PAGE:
"Very good, sir," Bunter says, and they both go through the motions of some sort of toilette: the taste of tooth powder, a bit of water splashed on the face, a comb run through the hair. They're both still bundled in their coats, unwilling to strip down and wash with cold water. It doesn't matter much. Everything in the trenches smells like mud and wet wool and sweat.
When they lie down together on the cot, it's so narrow that they barely fit. They'd be better off on the ground, Peter thinks, but the canvas doesn't suck the warmth out of a man's bones the way the ground does, leaving him hollow. Bunter is solid behind him. They huddle under their thin wool blankets and it's strange how strange it isn't. In war, one does anything to find peace. Sleeping next to another man is the least of it. It's less of a vice than alcohol or drugs. There's something heartbreakingly human about it. They are, most of them, interested in women, extensively if not exclusively, and yet in the night they seek each other's company, looking for humanity, looking for some other lost soul to find solace with.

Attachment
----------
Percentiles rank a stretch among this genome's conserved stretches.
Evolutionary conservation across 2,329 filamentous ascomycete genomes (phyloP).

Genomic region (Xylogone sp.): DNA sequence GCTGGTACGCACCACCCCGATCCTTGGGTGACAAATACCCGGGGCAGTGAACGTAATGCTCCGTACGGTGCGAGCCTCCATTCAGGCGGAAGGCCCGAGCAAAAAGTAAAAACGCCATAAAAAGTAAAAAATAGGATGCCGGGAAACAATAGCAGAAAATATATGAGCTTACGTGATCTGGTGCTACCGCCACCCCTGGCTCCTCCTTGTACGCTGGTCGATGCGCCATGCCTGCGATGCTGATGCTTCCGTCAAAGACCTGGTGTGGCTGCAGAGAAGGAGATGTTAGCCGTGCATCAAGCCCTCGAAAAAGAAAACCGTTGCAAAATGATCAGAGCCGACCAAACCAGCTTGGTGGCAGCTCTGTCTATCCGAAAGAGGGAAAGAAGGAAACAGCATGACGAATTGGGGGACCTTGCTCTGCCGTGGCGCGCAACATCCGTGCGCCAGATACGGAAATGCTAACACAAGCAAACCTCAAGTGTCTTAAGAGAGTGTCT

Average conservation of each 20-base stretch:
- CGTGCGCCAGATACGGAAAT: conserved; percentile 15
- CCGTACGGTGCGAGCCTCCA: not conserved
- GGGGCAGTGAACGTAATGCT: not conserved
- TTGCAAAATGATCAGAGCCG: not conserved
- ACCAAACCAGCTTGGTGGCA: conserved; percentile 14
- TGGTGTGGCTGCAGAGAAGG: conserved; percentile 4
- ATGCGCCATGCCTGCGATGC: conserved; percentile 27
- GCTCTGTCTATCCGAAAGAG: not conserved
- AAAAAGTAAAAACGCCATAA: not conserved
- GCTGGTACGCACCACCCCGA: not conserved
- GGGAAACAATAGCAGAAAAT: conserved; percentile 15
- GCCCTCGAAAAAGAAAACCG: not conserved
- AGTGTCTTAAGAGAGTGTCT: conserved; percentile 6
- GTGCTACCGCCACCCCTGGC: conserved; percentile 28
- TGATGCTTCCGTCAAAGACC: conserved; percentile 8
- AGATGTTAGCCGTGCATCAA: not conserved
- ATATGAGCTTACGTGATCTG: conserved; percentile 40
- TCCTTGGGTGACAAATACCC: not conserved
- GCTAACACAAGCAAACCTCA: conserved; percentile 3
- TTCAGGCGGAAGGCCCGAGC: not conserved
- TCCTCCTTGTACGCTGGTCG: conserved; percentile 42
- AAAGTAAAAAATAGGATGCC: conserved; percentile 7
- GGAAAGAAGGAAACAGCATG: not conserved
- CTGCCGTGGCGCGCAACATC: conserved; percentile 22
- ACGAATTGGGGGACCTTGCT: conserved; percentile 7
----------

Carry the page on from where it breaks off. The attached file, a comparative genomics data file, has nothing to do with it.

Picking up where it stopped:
That's how it begins, one night on a cot. Peter wakes, relaxed and very nearly warm, with Bunter's nose against the nape of his neck. For a moment, he feels something like happiness, and then the reality of the war settles back over him. Still, it seems more bearable. They share his cot the next night, and the next, and so on and so forth until it feels like a habit.
"You're coming with me," Peter says, in the depths of one bleak, frost-rimed night. "If we get through this. Will you be my man?"
"Nothing would please me more, sir," Bunter says against the nape of Peter's neck.